In the case of Caliban's War, the story thread is a secondary offshoo

David Sven
Just like Leviathan Wakes, a fast and easy read. This second book in the series was even better than the first I felt with more POV characters and the political system expanded on. See my review for Leviathan Wakes (
Again this book doesn't leave us hanging but completes its main plot lines. It does however give us a bit of a teaser at the end that has me itching for the next book in the series.

Continuing on where the first book left off, Jimmy Holden is
Second verse, same as the first –intrasolar medium-future scifi heavy on the politics with occasional alien goo monster horror set pieces. It even introduced a new character whose arc depends entirely on his pain over the fact that a girl he cares about is missing. That being necessary to replace the nearly identical plotline from the first book that was resolved, you understand. At least take 2 was way less psychosexually creepy.

Basically, it's another summer blockbuster. Splashy, surprisingly
I had fun with this most of the way through. I think of it as George R.R. Martin science fiction. A big emphasis is on the characters, with each equal-sized chapter from one of a handful of characters' point of view. Somehow I enjoyed the teasing towards different events more than the actual delivery, and hesitated to finish it and even write this review. Although there is a decent amount of realism. Like the Incomparable podcast said, this would fit well as a tv show. A lot of the time is devot ...more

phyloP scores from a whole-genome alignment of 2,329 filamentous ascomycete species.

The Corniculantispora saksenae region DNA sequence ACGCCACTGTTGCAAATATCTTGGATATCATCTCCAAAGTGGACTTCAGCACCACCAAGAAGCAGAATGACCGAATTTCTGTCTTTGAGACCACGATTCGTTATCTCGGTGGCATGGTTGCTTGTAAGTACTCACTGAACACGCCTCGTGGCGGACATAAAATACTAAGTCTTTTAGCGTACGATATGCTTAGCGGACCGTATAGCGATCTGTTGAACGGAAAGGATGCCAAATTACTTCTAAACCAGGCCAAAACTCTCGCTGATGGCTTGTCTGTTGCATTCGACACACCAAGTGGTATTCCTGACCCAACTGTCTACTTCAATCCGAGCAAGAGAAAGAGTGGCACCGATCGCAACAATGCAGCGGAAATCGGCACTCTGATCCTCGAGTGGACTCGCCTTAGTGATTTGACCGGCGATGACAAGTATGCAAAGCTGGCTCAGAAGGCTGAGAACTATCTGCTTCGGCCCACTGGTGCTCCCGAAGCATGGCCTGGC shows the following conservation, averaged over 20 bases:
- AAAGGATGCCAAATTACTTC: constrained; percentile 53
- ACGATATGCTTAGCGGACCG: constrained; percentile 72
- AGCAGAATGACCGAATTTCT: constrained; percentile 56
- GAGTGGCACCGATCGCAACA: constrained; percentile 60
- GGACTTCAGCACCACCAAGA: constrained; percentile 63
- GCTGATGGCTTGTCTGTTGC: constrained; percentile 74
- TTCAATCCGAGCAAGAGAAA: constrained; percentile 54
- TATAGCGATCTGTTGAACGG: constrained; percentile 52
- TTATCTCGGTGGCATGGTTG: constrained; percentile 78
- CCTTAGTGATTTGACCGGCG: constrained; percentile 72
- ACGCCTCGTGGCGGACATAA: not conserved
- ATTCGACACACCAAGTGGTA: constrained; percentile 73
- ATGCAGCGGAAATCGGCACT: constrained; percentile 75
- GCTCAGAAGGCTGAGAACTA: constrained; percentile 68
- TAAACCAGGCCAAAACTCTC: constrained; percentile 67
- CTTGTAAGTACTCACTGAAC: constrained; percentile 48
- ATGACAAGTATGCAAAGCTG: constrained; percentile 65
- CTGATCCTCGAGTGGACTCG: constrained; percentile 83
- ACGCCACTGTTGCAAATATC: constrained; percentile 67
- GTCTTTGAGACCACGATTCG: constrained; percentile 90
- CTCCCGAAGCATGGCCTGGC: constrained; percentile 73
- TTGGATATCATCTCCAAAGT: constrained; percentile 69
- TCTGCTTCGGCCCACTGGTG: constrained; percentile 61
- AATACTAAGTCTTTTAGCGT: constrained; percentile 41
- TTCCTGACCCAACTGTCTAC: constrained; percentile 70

Michael Cummings
When I reviewed Leviathan Wakes, I mentioned that I sat on that book for too long and was kicking myself for it. This time, I didn't make that mistake, and now I have to live with the repercussions - waiting another year for the third volume.

Readers of Leviathan Wakes will be able to step into the pages of this book without pause. The writing duo that makes up James S.A. Corey took an approach I have to respect - there's no backstory, no summation of the previous novel, not even an awkward chapt
4.5 Stars

A fabulous and very different sequel to the fantastic book one of the Expanse series by James S.A. Corey. This book is much more a horror science fiction novel than it is a space opera. Holden is back and he and his crew are back for a fun thriller of a ride. The mystery behind Venus is growing, the cover ups are coming to light, and Ganymede is the new center for this book.

I loved this page turner and loved how much it reminded me of the Browncoats or the crew of the Ketty Jay. I also
Radu Stanculescu